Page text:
I have delivered a talk about “SQL Server 2016 Temporal Tables” for the Pacific Northwest SQL Server User Group at the beginning of October . Slides are available on SlideShare here:
and the demo source code is — of course — available on GitHub:
The ability of automatically keep previous version of data is really a killer feature for a database since it lift the burden of doing such really-not-so-simple task from developers and bakes it directly into the engine, in a way it won’t even affect existing applications, if one needs to use it even in legacy solutions.
The feature is useful even for really simple use cases, and it allows to open up a nice set of analytics options. For example I’ve just switched the feature on for a table where I need to store that status of an object that needs to pass through several steps to be processed fully. Instead of going through the complexity of managing the validity interval of each row, I’ve just asked the developer to update the row with the new status and that’s it. Now querying the history table I can understand which is the status that takes more time, on average, to be processed.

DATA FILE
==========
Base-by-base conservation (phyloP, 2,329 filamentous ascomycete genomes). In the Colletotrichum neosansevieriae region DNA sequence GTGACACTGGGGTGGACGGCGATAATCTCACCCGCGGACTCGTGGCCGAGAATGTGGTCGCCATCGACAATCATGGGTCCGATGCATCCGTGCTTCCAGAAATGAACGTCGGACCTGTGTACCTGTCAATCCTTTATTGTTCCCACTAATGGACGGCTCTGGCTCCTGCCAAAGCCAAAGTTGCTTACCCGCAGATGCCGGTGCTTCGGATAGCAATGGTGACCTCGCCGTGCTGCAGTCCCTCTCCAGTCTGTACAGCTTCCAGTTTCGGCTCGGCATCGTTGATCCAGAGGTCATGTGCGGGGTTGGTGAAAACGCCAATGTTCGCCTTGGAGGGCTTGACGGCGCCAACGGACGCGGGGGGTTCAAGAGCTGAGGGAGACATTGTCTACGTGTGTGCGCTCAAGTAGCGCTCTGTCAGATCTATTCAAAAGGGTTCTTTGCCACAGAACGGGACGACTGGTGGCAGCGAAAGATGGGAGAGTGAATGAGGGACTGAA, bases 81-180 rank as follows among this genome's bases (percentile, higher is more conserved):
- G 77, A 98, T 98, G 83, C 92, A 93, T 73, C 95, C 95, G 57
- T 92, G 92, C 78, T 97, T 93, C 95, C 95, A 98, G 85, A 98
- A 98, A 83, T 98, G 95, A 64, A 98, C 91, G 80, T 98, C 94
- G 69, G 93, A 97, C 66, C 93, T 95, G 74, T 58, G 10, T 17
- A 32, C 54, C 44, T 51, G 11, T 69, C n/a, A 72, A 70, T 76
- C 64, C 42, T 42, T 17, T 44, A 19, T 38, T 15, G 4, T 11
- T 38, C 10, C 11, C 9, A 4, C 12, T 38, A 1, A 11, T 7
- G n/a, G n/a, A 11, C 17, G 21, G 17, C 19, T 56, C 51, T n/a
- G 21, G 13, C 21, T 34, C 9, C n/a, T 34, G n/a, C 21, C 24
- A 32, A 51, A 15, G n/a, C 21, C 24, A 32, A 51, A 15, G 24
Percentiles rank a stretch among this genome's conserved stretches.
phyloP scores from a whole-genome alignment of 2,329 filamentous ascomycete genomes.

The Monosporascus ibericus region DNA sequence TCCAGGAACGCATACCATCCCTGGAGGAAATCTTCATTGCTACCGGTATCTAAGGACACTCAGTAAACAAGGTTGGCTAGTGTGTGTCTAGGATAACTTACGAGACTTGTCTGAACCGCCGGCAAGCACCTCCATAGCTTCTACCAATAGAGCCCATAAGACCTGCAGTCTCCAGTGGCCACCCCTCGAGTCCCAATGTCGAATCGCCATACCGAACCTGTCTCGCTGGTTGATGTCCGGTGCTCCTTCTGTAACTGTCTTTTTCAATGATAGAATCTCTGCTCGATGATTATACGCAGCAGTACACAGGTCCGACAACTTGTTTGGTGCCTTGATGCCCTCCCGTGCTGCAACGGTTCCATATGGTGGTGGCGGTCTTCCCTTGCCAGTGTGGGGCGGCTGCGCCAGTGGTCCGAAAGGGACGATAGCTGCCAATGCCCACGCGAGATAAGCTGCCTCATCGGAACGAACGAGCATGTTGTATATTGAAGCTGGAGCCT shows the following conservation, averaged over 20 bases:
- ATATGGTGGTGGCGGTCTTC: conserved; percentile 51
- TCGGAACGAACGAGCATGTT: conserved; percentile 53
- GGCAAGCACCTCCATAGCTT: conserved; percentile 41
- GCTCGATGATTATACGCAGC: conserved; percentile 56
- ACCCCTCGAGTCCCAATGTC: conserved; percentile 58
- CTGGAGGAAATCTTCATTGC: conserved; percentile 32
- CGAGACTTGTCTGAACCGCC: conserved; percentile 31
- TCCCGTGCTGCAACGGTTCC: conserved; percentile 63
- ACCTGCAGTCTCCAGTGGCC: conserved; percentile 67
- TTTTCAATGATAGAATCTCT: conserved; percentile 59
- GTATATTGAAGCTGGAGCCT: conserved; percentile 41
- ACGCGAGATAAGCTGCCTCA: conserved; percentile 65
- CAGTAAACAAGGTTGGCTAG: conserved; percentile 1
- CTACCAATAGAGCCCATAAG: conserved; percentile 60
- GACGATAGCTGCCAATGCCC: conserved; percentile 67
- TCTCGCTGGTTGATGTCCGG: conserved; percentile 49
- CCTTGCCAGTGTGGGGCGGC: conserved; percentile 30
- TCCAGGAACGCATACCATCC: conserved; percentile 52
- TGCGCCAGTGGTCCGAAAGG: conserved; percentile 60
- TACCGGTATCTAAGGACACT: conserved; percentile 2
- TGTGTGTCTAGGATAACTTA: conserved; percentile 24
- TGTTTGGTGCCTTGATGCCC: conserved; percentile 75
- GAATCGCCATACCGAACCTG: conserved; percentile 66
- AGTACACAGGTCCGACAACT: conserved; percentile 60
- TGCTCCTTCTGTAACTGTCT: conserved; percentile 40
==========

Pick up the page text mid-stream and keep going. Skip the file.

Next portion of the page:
That’s great: with less time spent doing technical stuff, more time can be spend doing other more interesting activities (like optimizing the code to improve performance where analysis shows they are not as good as expected).